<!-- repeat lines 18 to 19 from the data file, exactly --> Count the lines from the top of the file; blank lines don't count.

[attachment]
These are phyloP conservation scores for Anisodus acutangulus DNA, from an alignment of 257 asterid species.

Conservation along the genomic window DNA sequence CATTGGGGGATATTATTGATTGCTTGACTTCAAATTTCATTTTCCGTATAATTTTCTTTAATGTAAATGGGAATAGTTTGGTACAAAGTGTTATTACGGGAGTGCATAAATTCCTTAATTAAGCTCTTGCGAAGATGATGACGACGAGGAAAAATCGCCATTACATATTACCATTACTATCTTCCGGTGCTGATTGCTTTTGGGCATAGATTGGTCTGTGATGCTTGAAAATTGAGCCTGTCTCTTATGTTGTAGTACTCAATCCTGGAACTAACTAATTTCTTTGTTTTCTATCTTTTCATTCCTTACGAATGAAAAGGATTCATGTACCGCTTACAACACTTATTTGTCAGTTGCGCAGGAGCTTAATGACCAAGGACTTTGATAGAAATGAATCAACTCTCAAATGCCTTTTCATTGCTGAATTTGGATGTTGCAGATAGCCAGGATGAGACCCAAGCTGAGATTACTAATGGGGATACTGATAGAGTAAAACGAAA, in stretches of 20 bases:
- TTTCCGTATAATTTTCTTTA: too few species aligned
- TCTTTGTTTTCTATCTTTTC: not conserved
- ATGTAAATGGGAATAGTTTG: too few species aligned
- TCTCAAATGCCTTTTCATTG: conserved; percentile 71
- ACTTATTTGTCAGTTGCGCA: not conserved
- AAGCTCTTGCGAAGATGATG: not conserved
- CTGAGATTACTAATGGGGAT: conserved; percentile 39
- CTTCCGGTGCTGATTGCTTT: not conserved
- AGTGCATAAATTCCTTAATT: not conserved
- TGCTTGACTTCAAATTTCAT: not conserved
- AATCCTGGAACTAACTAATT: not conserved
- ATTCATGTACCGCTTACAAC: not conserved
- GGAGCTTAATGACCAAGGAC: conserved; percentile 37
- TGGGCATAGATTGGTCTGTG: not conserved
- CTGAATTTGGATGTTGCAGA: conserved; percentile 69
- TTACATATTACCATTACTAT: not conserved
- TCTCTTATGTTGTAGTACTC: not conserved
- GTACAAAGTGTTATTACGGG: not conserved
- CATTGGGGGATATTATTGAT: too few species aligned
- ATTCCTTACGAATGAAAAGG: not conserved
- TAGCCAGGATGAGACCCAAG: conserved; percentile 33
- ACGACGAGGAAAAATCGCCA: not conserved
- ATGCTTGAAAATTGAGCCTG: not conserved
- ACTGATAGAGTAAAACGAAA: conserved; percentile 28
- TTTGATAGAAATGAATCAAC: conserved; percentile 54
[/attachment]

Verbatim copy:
- TTACATATTACCATTACTAT: not conserved
- TCTCTTATGTTGTAGTACTC: not conserved